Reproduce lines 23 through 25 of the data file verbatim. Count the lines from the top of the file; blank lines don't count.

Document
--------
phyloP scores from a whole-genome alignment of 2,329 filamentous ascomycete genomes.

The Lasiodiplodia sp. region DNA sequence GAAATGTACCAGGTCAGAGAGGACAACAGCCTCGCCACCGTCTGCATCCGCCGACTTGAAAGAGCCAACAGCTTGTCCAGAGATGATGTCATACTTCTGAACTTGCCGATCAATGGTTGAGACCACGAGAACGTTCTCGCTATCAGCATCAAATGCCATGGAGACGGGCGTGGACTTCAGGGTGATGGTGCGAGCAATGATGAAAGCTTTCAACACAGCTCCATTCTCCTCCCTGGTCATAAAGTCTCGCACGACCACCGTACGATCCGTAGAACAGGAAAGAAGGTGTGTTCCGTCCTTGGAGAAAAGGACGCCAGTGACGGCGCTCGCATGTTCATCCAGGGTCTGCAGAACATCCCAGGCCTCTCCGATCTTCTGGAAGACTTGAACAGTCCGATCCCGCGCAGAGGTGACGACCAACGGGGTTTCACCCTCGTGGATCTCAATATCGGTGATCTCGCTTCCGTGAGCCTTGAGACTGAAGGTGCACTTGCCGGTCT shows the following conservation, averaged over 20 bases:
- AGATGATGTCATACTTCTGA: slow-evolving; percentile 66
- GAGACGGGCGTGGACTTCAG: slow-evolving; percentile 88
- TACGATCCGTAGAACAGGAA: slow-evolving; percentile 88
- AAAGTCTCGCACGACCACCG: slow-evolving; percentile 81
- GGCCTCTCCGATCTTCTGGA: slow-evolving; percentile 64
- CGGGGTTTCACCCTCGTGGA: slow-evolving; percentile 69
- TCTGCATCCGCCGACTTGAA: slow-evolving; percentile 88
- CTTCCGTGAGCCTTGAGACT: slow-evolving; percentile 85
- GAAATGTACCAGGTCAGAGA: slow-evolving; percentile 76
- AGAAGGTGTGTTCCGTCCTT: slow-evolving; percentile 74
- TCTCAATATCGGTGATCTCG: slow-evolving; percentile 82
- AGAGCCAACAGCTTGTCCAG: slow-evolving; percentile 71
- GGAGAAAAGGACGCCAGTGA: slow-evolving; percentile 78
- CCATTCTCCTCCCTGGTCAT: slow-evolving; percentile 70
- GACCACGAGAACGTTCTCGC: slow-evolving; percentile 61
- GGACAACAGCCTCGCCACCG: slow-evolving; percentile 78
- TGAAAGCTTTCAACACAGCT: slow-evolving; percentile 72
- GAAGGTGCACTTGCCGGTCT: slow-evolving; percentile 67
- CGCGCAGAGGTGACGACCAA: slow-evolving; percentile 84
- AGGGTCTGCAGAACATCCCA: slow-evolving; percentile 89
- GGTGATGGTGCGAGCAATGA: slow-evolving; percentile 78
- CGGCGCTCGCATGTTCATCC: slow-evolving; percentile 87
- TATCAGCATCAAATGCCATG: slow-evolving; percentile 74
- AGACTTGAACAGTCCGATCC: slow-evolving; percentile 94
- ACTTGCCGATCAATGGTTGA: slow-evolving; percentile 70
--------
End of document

- GGTGATGGTGCGAGCAATGA: slow-evolving; percentile 78
- CGGCGCTCGCATGTTCATCC: slow-evolving; percentile 87
- TATCAGCATCAAATGCCATG: slow-evolving; percentile 74